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Sitting blindfolded with a device equipped with 144 pixels in his mouth, any journalist would wonder about his career choice. But after a few minutes of experimentation, you have to recognize that the system developed by neuropsychologist Maurice Ptito of Université de Montréal, together with colleagues in Denmark and the United States , to allow blind people to "see with their tongue" appears strangely effective. In just the first few minutes, the subject is able to build up a fairly clear picture of the letter "T" placed in various positions and transmitted by electrical impulses to the device on his tongue.
In the shorter term, we can imagine a system that would replace the Braille alphabet. In fact, if the tongue were capable of "reading" the letters of the alphabet, it would be able to read texts broadcast via electrical signals. When it has been perfected, this system could considerably improve the quality of life of blind persons. It would be a "hands-off" non-invasive system.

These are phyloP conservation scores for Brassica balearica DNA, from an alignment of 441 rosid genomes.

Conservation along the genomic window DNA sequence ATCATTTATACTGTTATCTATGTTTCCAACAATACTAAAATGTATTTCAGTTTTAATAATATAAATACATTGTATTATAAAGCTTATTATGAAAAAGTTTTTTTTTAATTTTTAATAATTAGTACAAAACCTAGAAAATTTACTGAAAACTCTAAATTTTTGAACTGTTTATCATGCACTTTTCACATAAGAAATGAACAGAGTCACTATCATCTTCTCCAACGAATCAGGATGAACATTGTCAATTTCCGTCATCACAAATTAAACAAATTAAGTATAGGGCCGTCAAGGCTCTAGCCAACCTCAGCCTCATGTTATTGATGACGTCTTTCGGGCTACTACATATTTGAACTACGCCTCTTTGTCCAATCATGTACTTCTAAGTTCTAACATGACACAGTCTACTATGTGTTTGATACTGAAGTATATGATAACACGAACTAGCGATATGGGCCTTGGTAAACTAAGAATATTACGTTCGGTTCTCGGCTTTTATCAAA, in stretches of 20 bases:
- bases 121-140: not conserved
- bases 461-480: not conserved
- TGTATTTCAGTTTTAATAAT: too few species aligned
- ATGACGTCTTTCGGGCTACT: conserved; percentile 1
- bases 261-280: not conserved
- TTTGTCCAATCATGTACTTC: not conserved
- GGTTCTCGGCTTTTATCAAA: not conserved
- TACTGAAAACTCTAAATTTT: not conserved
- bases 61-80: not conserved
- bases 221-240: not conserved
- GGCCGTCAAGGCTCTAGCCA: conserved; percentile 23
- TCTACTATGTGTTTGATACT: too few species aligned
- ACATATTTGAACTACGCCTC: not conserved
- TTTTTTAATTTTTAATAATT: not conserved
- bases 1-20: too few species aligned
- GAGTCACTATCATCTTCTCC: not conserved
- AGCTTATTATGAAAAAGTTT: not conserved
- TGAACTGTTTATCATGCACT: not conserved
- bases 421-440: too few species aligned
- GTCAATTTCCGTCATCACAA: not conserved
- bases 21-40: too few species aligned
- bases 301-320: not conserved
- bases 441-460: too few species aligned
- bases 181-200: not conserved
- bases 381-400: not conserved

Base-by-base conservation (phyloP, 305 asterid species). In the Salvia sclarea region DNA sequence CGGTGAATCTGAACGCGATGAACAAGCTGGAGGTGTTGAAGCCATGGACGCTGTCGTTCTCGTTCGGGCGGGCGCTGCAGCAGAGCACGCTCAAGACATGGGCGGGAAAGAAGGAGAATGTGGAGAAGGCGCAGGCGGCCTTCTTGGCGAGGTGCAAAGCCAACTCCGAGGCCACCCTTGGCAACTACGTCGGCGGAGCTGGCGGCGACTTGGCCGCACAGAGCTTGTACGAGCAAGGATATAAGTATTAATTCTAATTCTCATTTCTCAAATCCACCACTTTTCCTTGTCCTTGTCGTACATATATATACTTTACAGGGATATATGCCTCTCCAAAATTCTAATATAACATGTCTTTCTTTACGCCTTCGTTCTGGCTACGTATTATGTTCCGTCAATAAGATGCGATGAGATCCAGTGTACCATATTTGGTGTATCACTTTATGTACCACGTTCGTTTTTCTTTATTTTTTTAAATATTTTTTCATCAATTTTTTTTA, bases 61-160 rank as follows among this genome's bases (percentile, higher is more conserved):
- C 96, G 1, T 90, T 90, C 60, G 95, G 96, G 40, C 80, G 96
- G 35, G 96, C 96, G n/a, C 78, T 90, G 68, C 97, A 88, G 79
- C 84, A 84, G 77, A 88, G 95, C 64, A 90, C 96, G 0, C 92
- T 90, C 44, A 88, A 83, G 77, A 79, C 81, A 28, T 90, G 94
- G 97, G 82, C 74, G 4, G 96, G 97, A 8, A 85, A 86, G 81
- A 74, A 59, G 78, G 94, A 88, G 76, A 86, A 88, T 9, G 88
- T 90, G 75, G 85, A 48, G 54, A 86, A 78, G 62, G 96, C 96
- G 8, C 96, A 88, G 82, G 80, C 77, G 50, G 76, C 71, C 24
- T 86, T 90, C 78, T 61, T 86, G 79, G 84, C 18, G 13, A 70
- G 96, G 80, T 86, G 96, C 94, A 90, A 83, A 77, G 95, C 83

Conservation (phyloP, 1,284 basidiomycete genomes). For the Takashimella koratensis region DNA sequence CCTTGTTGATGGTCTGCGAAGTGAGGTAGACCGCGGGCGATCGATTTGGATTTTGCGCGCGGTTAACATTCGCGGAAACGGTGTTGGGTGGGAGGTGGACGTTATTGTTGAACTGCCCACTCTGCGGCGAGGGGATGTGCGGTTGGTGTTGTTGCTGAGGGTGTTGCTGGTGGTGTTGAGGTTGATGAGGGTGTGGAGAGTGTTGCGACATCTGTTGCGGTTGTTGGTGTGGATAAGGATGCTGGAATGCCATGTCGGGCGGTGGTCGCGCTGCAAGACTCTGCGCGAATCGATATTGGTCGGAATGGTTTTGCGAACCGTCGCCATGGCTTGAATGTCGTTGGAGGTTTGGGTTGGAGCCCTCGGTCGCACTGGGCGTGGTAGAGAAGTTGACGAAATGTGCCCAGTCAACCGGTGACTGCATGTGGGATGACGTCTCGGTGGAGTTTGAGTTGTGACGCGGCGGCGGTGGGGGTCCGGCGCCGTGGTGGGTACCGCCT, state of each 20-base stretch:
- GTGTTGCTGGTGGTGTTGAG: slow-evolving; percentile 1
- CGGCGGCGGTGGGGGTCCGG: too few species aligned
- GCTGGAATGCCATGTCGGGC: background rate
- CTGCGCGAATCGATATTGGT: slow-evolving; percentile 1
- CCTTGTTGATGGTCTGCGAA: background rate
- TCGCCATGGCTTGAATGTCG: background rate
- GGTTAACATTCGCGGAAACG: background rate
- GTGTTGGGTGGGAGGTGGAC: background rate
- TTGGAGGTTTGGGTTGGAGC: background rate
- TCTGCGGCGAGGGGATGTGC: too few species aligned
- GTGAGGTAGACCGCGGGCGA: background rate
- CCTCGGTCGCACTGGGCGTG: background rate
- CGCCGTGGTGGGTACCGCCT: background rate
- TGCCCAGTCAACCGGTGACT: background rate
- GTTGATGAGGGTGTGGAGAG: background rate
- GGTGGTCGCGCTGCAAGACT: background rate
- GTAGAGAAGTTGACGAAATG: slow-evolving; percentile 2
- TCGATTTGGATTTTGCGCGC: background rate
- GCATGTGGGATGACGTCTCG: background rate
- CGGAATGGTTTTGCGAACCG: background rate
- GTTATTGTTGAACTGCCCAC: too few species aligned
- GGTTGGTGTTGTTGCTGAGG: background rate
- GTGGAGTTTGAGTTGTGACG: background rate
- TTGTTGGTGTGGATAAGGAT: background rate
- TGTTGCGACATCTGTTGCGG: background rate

It is no surprise that the tongue is the focus of Maurice Ptito's work. Processing of information from this organ occupies a large part of the brain, and the presence of saliva creates excellent conditions for the transmission of electrical stimuli. "Our research shows that our senses are recyclable, in a way," explains neuropsychologist Maurice Ptito of the School of Optometry , who collaborated with a researcher from the University of Aarhus, Denmark, Ron Kupers.
Started in Scandinavia , this research is now being pursued in Canada by a Master's student, Solvej Moesgaard. Professor Ptito was able to obtain the equipment he needed to advance the project thanks to various sources of funding. Research on the congenitally blind has already begun, and the School of Optometry is taking advantage of the proximity of the Nazareth and Louis Braille Institute in the same building to recruit research subjects.
Source: University Of Montreal. June 2004.
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